The three indicators to be discussed next consider a year-to-year retirement decision. The variable ∆SSW reflects the loss in expected flow of pension benefits if retirement is postponed by one year. One can expect ∆SSW<0 for the same reason as for the peak value. Table 1 shows that this net loss of postponement is more than 5000 euro in the first year, and increasing. So there is reason to retire as soon as the possibility arises. However, one does not only lose when postponing retirement; one gains salary as well. The variable PRr shows the balance between the two alternatives. It again shows that the profit of postponing retirement decreases with age, especially between the first and second year. The last indicator itaxr shows the loss (the sum of lost future expected discounted pension benefits) as a fraction of the gain (salary). The advantage of this indicator is that it does not have a scale, and this will turn out to be convenient when the results are to be compared with those of other representative individuals. As PR is positive, itax will usually be positive as well, meaning that there is an implicit tax on working longer. In the first year, this implicit tax is almost 24%, but increases immediately to almost 33% in the second year. After that, the increase continues, albeit at a lower speed. The conclusion again is that retirement is encouraged, and that implicit taxes increase with age.
Comparing Table 1 with Tables 2 (female white-collar workers) and 3 (male blue-collar workers) reveals that both the gross and net replacement rate are inversely related to income. There are two explanations for this. First, the increase of wage with age is higher for male white-collar workers than for female white-collar workers and blue-collar workers (see appendix). The average income will therefore be further below the last wage for the first category compared to the last two, and hence the difference in the replacement ratio. Second, as male white-collar workers have the highest income, the effect of the upper wage limit in the calculation of the wage-base (and therefore the pension) is more important, causing the replacement rate to be lower.
Compared to the figures in Table 1, incomes, profits and losses of postponing retirement, and therefore the indicators, are all lower in Tables 2 and 3. In contrast the implicit tax rate itax has no scale. Two effects explain the change of the implicit tax rate between categories of employees. The first, relating to the change of itax between male blue- and white-collar workers, is that the implicit tax rate increases with the replacement ratio (cf. Börsch-Supan, 2000: 131; Duval, 2003: 33). The second, relating to the difference between male and female white-collar workers, is that the loss associated with postponing retirement is especially high for females. This is because the length of career required for a full pension benefit is shorter for women than for men, although increasing over time. As the year of entering the labour market is assumed to be the same for all typical individuals whose simulations are discussed, female employees reach a full pension before males. If full career is reached, postponing retirement no longer results in an increase in the pension benefit for the remaining retirement years. The profit associated with postponing retirement therefore decreases, and the implicit tax increases.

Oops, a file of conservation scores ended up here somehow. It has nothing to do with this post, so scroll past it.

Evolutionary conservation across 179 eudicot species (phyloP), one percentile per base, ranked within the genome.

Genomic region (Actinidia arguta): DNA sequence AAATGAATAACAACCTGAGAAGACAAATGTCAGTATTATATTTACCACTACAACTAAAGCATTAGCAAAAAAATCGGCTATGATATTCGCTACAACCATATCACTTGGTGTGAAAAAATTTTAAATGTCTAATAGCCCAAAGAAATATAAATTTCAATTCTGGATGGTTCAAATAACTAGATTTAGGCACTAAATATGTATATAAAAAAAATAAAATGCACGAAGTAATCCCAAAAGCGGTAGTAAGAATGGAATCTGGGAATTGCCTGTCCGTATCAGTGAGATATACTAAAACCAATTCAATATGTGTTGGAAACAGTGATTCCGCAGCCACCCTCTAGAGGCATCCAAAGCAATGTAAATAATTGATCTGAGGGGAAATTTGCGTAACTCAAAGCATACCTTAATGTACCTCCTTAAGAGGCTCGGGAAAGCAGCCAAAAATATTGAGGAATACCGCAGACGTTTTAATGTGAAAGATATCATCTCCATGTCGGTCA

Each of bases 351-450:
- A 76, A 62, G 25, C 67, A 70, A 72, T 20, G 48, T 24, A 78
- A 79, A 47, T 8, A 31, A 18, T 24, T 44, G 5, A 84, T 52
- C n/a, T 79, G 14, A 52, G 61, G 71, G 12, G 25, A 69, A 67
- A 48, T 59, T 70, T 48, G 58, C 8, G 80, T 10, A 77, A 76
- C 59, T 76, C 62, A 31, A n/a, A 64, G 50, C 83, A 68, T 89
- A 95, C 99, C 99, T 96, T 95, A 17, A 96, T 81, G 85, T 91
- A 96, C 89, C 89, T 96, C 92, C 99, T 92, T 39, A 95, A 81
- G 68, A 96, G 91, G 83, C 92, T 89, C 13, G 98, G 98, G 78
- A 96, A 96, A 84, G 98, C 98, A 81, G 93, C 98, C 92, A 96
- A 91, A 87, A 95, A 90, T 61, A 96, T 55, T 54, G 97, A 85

The results for female blue-collar workers are discussed separately. With the employee-types discussed so far, the loss of one year of pension benefits as a result of postponing retirement outweighed the gain in the higher pension benefit in the remaining years. As a result ∆SSW was negative, and itax was therefore positive as well. In the case of female blue-collar workers, this is no longer the case, as their pension benefit is not a function of the wage, but of the minimum pension benefit set by law. The effect of postponing retirement is therefore determined by the development of this minimum pension over time. If a female blue-collar worker postpones retirement from 2000 to 2001, the minimum pension benefit given a full career will have gone up considerably. Moreover, the woman does not have a full career and the effective minimum benefit level is decreased pro rata temporis. Postponing retirement therefore results in the effective minimum pension benefit increasing even further. This causes the profit of postponement to outweigh the loss, and thus results in an implicit subsidy (a negative implicit tax) on labour of 21%. In later years, the situation is back to normal in that itax>0. This is because of the lower increase of the minimum pension benefit over time, combined with the fact that the woman has reached full career. The conclusion therefore is that it is profitable for blue-collar females to continue to work between 2000 and 2001, but highly costly afterwards.
Tables 5 to 8 contain the simulation results of the CELS benefit for the four types of employee discussed in this paper.
The CELS benefit is a function of the wage earned in the last year of the career, and not of the average wage. Moreover, the CELS benefit is subject to a higher wage ceiling than the pension benefit. The replacement ratio of the CELS benefit therefore exceeds that of the pension benefit. Consider an individual, say a male white-collar worker at the age of 60, who has the choice between a pension (the first line in Table 1) and a CELS benefit (the third line in Table 5). The gross income of course is the same in both cases, namely 47,811 euro, but the gross benefits are not: the pension benefit is 15,763 euro, whereas the CELS benefit amounts to 25,773 euro. But there is more; if one applies for the latter benefit, one does not retire but becomes unemployed. Pensionable career length will therefore continue to increase, and one will at 65 become eligible to a pension benefit of 18,856 euro. Clearly, when given the choice, one will always choose to enter the CELS over the retirement scheme. In practice, many older workers enter the CELS as a result of company restructuring. These people obviously do not have the choice between working and retiring. But even then does it remain advantageous to choose the CELS over the pension scheme.